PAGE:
Asked about his political affiliations Clark describes himself as an ‘activist’: ‘I don’t attach myself to anything I don’t want to,’ he adds. He believes that the protests will force politicians to change, but through the democratic process. ‘We are the voters, and when you get enough of us, the politicians will have to listen.’ This makes his politics less radical than that of some of his fellow protesters.
Carl Beckland, who lost his job as a social worker in February, hopes to ‘overthrow the government’. What does overthrow mean, I ask. A change of the whole British parliamentary system, or just bringing Labour back to power? ‘Not New Labour. We want the old Labour, a better Labour. We want a government that looks after people. Make sure you say that,’ he instructs me, looking nervously at my notebook, ‘that we’re looking for a government that looks after people.’
‘Nah, we want to have a global government, a government of the 7 billion people in the world,’ his friend butts in, but Carl ignores him. Unlike Giles, it is Carl’s first time protesting. ‘It’s been brilliant, the best thing I’ve done in my life, I’ve made lots of friends. Yeah, it was cold last night, but we had some drinks, some discussions,’ he says. Despite the cold, Carl plans to stay here until he’s evicted.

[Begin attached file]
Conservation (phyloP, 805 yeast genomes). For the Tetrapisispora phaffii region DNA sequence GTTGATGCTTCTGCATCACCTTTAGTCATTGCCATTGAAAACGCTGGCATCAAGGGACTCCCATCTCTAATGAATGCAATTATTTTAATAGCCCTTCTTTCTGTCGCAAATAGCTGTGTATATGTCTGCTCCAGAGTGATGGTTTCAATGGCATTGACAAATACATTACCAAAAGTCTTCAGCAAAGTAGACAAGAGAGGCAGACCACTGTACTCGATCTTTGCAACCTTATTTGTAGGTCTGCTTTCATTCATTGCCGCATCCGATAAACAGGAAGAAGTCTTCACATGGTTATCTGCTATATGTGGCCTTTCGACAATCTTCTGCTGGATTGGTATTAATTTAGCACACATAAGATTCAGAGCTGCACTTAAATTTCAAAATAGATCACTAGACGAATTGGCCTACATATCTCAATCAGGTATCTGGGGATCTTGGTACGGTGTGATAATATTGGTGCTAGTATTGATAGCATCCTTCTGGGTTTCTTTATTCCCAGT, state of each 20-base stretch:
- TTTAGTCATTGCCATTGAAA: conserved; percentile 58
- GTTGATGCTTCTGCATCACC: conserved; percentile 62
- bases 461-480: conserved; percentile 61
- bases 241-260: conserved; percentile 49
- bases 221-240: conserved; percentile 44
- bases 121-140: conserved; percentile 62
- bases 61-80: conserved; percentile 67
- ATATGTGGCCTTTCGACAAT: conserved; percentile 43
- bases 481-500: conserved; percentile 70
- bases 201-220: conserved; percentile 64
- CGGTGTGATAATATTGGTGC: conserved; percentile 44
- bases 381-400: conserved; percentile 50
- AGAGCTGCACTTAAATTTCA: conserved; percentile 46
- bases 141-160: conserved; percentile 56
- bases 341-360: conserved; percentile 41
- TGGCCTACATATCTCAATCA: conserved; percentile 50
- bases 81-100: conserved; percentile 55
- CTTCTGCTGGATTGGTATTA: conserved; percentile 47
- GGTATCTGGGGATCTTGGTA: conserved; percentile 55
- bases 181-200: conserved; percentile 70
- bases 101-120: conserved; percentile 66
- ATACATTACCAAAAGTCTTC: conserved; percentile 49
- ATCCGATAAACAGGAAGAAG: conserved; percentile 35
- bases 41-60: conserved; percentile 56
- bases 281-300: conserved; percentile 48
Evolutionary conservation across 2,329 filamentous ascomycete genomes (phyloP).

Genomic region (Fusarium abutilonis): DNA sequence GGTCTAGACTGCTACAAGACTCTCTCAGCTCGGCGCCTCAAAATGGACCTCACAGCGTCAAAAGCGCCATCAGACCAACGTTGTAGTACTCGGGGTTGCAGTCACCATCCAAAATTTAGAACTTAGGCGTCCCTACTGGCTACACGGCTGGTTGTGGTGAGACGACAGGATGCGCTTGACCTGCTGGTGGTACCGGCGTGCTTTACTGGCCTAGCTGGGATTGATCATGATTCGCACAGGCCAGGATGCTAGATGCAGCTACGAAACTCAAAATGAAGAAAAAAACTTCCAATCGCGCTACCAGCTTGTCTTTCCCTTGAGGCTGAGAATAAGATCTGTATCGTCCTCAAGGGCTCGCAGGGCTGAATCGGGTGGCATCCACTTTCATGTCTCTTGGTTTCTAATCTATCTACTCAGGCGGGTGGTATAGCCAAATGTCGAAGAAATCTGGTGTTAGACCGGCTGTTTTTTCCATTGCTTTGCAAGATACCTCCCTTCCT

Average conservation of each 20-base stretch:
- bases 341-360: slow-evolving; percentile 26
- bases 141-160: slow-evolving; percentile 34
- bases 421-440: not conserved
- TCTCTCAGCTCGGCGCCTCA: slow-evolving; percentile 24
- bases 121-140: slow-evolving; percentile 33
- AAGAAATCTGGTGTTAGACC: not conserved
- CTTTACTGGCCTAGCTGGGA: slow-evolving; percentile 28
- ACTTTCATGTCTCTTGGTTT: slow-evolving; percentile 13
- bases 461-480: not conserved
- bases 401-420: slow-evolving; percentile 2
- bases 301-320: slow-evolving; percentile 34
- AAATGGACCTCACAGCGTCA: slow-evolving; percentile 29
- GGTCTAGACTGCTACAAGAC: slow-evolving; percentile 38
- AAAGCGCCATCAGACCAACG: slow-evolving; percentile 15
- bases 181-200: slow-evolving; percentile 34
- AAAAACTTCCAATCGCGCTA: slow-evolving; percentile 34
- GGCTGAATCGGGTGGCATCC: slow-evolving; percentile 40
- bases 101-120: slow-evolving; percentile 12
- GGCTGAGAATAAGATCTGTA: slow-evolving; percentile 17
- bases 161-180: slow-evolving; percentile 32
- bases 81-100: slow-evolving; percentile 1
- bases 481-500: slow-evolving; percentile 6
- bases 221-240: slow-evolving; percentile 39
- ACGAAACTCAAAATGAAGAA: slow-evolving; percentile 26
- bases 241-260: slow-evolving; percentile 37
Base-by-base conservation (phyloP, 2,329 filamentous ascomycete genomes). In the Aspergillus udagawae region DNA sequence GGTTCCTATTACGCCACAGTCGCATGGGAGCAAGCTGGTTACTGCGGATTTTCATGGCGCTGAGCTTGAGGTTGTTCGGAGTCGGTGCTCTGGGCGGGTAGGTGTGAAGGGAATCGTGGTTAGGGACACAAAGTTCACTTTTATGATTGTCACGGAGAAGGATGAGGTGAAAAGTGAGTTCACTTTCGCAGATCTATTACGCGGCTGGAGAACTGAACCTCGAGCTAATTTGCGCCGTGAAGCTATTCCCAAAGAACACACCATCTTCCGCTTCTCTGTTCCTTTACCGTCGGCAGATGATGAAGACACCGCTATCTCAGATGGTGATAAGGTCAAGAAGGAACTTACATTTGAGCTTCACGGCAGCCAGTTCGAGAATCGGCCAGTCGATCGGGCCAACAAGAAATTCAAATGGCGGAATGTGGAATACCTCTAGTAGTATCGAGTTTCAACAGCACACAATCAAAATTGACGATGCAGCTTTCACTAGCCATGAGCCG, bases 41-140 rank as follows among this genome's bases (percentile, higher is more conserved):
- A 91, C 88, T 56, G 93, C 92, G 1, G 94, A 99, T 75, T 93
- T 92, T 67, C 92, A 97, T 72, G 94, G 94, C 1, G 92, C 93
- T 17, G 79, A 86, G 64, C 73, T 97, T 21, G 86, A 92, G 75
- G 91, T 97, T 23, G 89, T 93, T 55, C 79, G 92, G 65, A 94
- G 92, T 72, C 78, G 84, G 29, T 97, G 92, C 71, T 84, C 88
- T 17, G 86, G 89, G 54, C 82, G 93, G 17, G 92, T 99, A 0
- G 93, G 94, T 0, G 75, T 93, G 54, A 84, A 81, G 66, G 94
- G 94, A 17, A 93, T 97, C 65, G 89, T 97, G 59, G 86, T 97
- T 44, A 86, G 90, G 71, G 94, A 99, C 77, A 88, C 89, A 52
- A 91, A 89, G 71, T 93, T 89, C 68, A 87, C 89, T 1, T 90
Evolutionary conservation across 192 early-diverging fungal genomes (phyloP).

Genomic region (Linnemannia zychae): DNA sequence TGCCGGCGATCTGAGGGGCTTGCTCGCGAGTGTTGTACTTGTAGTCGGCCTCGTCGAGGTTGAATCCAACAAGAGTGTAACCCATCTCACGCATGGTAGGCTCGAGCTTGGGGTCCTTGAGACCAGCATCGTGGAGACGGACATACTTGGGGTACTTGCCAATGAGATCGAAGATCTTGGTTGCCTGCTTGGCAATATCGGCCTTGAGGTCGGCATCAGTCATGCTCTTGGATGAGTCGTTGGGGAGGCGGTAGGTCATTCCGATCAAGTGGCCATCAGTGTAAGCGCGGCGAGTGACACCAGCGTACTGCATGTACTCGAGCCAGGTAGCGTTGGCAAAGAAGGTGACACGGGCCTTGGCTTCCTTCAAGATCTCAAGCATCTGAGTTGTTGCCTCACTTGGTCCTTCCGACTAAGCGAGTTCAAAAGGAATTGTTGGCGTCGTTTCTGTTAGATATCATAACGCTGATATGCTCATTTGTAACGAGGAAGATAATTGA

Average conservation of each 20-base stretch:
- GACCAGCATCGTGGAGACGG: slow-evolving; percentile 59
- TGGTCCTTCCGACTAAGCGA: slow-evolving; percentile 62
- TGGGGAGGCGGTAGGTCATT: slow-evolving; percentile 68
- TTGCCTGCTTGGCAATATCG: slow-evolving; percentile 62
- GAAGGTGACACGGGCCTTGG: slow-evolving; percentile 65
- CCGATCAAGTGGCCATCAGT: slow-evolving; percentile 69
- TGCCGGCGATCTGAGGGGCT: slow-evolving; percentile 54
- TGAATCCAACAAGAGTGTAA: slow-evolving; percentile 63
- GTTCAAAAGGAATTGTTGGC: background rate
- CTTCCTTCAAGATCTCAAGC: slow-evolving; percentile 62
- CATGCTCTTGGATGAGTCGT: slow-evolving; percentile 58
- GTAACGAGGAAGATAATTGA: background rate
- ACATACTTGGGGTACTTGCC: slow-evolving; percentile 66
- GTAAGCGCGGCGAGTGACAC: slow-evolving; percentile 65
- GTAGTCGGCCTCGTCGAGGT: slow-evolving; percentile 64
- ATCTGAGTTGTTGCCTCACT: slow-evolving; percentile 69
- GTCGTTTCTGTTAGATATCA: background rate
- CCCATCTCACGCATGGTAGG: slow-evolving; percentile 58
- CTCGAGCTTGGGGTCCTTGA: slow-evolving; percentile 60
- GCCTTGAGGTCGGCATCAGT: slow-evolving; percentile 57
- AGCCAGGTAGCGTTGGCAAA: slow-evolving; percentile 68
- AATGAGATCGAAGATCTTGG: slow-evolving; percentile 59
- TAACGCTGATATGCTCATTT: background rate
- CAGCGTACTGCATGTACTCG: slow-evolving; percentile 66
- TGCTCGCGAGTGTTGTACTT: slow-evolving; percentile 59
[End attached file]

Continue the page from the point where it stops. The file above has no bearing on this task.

And will it make a difference? ‘Of course! You’re interviewing me. No one’s asked to interview me before. And people are really supportive, they’ve been donating food, and tents. Lots of people support us.’ The police have been ‘lovely’, he says, and he was touched by the Reverend Giles Fraser leading prayers for the protesters.
Diane Richards, a former mental health worker, is less impressed with the police. ‘A lot of people are unhappy that the police have stayed here when the reverend said it was OK for us to camp here,’ she says. ‘They have been fishing around tents, and that’s disrespectful.’ She joined the camp partly out of solidarity with the Anonymous movement, who offered her support after she was ‘manhandled’ by the police a few weeks ago (they searched her but would not issue her with a stop and search slip, she says), but she also supports the anti-cuts movement.